Whether I’m talking about my almost two-year-old son, or the 4-14 year old students who take classes in our studio, or the children who use our curriculum, play is always on the forefront of my mind. Play is the stuff that childhood is made of. We say that if wonder is the desired result, then play is the mechanism that gets us there.
When you think of your own childhood, no doubt playtime comes to mind. But think harder for a second. You may recall family board game nights, or specific learning games you played to help strengthen a skill, but chances are that what you REALLY remember is the uninhibited hours spent out on the playground running around, creating your own games with your own rules. You probably remember tinkering away with materials that captivated your interest, or maybe you recall the time spent playing pretend. The reason that those memories stick out in particular is that those were the moments you had ownership over your play.
Play is best defined as “behavior which is freely chosen, personally directed, and intrinsically motivated.” (PlayEd 1982). I personally need to come back to this definition ALL. THE. TIME. As much as I believe wholeheartedly in a play-based, wonder-based childhood, my former control-freak self likes to rise to the surface every now and then. So, when planning activities and our schedule for the day (whether I’m in-studio working with my 4th-5th graders or at home with my little one), I keep this running checklist in my mind:
- Is there room in our day for activities that are freely chosen, or am I dictating to the child everything that needs to be done for the day?
- When the child chooses an activity, am I giving him autonomy and ownership over it by letting him direct his play, or am I hovering, over-suggesting, and micromanaging?
- Does the child have the opportunity to engage in play that motivates them to the core?
I’m not going to lie… creating the kind of atmosphere that encourages this kind of play (and keeping yourself from trying to be the center of it all) takes A LOT of intentionality, and even a bit of a mindset shift that happens over time. To get us started, I’m going to give you 5 quick tips on infusing your day with play…
Tip # 1: Make high quality materials easily accessible
Nothing inspires play like open-ended, raw materials. Toys are great, game boards are fun. I’m not saying to chuck those out. But try to set out materials that, in-and-of themselves, have no direct purpose. This will help fuel your child’s creativity and keep them engaged in play longer. Some great materials are…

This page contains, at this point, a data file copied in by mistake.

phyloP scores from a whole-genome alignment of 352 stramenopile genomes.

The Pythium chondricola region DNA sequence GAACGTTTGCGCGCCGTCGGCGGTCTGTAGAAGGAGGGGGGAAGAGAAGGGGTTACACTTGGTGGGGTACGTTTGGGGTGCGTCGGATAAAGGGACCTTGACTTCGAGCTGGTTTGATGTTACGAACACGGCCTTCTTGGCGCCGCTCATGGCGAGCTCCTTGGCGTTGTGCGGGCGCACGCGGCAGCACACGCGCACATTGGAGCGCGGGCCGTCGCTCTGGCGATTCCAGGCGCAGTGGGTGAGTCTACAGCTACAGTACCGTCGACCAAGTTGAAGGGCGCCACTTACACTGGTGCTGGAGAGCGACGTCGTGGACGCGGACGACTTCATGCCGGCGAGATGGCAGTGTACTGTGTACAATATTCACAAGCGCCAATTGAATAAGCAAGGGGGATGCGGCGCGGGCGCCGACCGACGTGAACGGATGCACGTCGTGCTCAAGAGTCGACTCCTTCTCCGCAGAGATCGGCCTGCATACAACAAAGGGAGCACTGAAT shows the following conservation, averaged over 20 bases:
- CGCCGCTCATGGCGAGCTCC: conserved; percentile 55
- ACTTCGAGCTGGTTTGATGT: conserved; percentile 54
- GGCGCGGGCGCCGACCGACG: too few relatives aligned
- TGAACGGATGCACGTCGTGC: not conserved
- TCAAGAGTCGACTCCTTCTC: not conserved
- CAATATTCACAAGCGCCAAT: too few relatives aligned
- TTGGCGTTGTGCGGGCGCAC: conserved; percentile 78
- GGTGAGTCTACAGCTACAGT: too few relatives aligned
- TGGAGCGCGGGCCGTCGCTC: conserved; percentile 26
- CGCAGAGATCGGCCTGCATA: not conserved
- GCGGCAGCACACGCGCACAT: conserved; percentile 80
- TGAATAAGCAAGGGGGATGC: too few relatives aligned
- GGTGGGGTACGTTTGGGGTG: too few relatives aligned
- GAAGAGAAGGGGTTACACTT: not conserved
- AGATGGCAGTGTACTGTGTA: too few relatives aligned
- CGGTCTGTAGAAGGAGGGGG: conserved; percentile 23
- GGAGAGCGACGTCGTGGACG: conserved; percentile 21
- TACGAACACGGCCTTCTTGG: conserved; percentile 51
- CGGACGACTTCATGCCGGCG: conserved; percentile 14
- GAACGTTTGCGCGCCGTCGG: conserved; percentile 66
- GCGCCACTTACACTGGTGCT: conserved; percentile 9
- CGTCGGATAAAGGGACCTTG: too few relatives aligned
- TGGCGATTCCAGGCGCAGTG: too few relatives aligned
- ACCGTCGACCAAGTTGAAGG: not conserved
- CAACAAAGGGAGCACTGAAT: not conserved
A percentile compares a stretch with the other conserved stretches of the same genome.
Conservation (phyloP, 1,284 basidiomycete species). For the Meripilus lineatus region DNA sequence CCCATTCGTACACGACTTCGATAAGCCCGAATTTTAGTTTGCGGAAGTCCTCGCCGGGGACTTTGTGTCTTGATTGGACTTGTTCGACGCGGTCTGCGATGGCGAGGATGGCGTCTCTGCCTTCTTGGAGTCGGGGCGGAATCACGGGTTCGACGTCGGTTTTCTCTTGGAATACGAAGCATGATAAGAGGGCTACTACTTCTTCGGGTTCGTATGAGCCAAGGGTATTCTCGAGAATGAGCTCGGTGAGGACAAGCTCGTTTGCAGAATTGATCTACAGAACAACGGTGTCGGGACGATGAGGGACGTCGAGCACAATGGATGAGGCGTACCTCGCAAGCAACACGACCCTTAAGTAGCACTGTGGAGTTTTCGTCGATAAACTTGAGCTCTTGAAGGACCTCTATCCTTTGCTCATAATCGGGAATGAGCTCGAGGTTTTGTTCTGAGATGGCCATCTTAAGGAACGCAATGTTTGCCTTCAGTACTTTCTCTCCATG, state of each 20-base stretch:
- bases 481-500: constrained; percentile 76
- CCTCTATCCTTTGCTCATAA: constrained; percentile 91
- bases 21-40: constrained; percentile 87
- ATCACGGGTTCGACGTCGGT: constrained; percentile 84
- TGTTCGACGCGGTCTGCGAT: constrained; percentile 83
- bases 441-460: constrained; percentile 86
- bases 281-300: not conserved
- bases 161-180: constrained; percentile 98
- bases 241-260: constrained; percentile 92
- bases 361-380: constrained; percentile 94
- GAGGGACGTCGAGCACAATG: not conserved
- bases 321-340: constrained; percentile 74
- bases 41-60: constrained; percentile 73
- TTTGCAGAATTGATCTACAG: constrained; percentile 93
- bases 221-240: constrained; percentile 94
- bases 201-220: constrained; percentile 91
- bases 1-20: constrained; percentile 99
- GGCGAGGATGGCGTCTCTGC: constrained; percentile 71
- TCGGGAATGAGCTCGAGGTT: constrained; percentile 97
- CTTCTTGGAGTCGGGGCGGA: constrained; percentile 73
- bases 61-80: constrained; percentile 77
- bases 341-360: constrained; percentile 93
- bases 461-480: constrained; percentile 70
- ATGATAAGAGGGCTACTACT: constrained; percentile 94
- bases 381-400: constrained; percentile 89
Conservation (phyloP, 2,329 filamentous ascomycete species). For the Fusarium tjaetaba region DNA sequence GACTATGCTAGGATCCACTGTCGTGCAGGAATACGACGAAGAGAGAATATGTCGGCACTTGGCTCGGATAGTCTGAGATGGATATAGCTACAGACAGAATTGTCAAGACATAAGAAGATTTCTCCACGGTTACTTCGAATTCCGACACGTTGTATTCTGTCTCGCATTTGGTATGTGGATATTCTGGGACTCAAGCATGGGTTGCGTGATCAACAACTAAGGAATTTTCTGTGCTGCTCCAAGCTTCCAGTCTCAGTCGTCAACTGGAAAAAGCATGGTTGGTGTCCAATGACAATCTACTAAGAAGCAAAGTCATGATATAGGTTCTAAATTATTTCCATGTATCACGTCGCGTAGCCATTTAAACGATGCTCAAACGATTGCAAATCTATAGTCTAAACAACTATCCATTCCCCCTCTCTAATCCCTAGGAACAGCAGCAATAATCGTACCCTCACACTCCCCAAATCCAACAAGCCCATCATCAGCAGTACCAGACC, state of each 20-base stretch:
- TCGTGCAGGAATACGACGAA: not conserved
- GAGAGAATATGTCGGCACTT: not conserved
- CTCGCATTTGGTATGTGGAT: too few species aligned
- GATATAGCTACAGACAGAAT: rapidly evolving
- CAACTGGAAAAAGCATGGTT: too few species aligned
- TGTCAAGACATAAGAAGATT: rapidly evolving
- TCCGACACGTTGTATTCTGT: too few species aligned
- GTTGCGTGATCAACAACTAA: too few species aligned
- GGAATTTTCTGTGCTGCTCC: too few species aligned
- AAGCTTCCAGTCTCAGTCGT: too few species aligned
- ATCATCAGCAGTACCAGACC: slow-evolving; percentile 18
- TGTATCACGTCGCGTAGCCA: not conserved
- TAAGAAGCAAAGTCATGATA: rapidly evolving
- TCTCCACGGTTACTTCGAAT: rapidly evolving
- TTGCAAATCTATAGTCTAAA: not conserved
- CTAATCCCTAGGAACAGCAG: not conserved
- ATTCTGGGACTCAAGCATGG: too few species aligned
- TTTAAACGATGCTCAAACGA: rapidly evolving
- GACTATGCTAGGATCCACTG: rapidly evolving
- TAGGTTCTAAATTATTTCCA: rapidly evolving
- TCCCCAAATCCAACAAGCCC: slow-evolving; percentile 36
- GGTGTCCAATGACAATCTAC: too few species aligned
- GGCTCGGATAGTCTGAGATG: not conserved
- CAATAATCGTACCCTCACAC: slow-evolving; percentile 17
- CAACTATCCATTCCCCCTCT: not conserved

- Nature-based materials like sticks, shells, stones, sands, and leaves.
- Fabric-based materials like yarn, fabric squares, sewing needles (plastic or real)
- A Light Table with glass gems, Magna-Tiles, and colored plastic cups.
- Playdough or clay
- Art materials like paint, brushes, scissors, tape, construction paper, markers, crayons, pipe cleaners
- Items you may already have around the house like paper towel or toilet paper tubes, cardboard boxes, masking tape, cotton balls, Q-Tips, plastic water bottles, etc.
The idea is to give kids access to materials that inspire play and creativity in a way that doesn’t box them in to a specific finished product, and to organize and store those materials in a place that can be easily reached. Here is a photo of our studio’s Atelier (the French word for a workshop or studio).
This is a space that’s in our playroom and accessible to all of our students. The bins and baskets are filled with most of the materials I listed above, and more! Notice how much that little table has been “loved” on. The goal isn’t always to maintain a picture perfect space, but a place where kids aren’t afraid to make messes and where they have ownership over their play and creativity!
Tip #2: Play to your child’s strengths & interests
I read a quote recently that really struck me:
If your child is poor in math but good at tennis, most people would hire a math tutor. I would rather hire a tennis coach.